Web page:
Western Canadian feeder cattle prices were relatively unchanged from week-ago levels. Limited cattle were on offer with the shortened holiday week, but quality groups were well bid. Feedlot operators have been aggressively selling fed cattle, freeing up pen space.
Although feedlot inventories decline in the summer, many operations want to carry sufficient numbers into the fall. At this time of year, there’s not many cattle available so the few buyers stepping forward are sufficient to support the overall price structure. Keep in mind, we’ve seen significant equity recovery in the feedlot sector over the past six months.
In northern Alberta, a small group of mixed steers weighing just under 700 lbs. traded for $225. In southern Alberta, mixed steers in the range of 525 to 560 lbs. were quoted from $240 to $246. Mixed heifers averaging around 530 lbs. were quoted at $228 in the same region.
Canadian feedlot operators were also watching prices south of the border, where feeder cattle prices have been rather resilient. The U.S. Department of Agriculture reported that 736-lb. yearling steers traded for US$171 at Valentine, Nebraska.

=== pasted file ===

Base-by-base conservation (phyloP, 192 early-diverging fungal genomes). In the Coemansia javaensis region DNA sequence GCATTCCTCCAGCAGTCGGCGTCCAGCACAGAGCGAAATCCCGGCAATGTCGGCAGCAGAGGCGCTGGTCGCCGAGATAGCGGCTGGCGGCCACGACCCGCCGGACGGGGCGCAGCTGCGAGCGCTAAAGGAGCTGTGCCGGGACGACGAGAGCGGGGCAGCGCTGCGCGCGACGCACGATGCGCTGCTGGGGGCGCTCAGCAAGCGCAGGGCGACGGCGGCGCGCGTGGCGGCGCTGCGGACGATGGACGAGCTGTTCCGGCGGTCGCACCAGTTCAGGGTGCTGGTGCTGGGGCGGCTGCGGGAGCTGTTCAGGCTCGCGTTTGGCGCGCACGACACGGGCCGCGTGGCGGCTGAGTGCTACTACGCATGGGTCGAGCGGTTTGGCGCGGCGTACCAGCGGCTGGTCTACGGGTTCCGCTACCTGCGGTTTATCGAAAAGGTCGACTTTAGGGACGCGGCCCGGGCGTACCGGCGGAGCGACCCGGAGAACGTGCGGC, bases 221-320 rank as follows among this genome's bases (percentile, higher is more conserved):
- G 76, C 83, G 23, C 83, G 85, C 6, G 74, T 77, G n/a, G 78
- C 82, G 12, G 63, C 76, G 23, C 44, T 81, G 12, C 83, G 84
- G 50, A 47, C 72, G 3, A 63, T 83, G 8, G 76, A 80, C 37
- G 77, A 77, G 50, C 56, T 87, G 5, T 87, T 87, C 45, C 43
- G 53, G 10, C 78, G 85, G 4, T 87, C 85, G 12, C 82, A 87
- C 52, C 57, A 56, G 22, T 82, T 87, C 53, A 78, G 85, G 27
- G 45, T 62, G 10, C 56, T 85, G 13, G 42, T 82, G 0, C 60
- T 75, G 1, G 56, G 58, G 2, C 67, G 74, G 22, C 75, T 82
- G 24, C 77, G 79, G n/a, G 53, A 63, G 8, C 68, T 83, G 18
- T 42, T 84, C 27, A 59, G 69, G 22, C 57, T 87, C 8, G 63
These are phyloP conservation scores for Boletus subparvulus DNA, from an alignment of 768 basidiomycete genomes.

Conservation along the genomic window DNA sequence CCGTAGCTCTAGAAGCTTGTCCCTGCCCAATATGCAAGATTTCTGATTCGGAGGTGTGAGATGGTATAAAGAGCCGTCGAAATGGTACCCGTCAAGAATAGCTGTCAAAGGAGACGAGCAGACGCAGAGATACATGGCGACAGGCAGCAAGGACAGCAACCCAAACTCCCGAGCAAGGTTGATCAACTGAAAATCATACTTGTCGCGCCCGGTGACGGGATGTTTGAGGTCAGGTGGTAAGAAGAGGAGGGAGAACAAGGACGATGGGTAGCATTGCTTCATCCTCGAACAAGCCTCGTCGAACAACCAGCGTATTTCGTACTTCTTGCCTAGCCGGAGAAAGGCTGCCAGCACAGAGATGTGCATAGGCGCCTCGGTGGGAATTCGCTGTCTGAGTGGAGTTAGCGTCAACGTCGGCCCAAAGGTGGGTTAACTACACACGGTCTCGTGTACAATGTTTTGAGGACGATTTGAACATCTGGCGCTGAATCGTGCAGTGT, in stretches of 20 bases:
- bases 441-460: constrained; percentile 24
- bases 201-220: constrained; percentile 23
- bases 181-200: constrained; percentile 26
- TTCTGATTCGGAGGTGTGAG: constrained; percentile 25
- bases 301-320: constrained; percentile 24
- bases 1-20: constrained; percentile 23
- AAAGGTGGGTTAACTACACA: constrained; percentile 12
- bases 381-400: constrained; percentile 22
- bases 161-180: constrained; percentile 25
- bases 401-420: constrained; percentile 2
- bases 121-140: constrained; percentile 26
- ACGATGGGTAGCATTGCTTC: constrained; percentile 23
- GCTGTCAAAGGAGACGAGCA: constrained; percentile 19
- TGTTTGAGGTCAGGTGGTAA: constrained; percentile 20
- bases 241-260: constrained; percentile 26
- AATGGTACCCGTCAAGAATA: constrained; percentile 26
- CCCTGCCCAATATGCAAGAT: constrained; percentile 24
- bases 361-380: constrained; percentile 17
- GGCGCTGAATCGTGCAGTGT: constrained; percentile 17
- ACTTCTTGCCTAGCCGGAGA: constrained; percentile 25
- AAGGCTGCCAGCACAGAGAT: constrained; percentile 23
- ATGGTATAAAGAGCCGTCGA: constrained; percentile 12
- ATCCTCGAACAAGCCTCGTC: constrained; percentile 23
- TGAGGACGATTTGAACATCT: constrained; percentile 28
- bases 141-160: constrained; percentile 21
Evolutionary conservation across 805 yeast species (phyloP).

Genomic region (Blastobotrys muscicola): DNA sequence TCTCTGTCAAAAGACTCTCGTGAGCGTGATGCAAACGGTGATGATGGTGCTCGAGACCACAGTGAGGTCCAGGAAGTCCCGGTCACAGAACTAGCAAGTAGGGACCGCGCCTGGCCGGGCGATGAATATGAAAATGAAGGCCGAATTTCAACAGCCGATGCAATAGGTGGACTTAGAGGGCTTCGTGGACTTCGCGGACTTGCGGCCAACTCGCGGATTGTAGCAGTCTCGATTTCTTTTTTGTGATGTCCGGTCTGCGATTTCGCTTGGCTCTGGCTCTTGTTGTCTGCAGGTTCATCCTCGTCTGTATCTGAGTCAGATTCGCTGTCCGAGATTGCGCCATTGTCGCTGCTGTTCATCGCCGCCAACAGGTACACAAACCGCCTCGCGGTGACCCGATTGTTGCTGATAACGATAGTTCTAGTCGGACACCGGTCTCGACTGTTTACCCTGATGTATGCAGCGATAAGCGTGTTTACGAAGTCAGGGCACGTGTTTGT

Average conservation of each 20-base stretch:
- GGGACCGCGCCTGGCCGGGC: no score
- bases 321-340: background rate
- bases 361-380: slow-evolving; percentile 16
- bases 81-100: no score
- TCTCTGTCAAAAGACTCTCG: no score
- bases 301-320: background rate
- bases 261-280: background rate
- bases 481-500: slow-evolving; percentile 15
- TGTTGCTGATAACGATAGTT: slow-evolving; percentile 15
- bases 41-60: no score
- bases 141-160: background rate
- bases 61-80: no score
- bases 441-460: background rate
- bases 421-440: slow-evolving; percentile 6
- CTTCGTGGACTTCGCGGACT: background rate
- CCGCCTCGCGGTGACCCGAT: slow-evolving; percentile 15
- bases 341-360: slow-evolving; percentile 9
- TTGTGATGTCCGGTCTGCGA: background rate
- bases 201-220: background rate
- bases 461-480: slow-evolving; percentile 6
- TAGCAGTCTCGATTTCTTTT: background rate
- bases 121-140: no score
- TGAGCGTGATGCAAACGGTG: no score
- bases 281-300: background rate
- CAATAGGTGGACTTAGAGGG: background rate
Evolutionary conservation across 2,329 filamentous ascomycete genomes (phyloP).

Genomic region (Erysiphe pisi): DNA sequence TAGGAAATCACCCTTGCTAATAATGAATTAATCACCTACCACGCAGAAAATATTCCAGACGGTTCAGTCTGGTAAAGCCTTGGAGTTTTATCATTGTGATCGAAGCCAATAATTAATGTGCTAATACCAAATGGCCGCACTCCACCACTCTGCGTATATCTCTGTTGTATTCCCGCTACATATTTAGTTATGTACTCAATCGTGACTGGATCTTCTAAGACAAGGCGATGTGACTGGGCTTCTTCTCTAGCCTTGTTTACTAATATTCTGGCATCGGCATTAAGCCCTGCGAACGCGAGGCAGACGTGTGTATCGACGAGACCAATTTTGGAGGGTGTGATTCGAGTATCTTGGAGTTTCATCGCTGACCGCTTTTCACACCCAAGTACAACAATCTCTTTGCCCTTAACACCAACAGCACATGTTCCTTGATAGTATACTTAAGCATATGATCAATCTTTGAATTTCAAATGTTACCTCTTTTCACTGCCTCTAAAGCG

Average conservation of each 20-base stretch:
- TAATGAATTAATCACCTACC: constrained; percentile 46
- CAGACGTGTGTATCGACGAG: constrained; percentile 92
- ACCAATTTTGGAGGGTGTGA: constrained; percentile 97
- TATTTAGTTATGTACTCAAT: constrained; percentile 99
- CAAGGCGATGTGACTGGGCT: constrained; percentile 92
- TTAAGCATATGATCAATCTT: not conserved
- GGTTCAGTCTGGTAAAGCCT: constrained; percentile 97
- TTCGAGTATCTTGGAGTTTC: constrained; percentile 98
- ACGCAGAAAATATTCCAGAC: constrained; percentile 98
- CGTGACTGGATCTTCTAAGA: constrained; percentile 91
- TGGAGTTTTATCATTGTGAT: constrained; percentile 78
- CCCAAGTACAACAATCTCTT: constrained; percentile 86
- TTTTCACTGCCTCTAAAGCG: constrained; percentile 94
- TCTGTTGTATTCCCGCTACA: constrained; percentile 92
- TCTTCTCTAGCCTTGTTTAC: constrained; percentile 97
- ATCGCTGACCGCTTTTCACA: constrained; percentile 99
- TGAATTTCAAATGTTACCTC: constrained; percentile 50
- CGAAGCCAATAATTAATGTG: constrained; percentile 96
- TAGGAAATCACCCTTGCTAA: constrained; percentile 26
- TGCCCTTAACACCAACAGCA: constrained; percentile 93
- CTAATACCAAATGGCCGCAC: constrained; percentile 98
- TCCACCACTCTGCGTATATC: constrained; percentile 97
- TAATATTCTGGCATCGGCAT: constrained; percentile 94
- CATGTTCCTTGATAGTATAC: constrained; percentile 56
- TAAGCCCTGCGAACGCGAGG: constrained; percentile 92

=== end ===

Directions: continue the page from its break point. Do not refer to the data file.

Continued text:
Barley prices have rallied approximately $30-$40 per tonne over the past week, which has caught many feedlot operators off guard. Alberta fed cattle prices were reported from $144 to $146 this week, down from $171 in early June. The Canadian dollar has strengthened to US77.75 cents.
Feedlot margins remain in positive territory, but we could see deterioration later in fall, which would set a negative tone for the feeder market.
— Jerry Klassen manages the Canadian office of Swiss-based grain trader GAP SA Grains and Produits Ltd. and is president and founder of Resilient Capital, specializing in proprietary commodity futures trading and market analysis. Jerry consults with feedlots on risk management and writes a weekly cattle market commentary. He can be reached at 204-504-8339.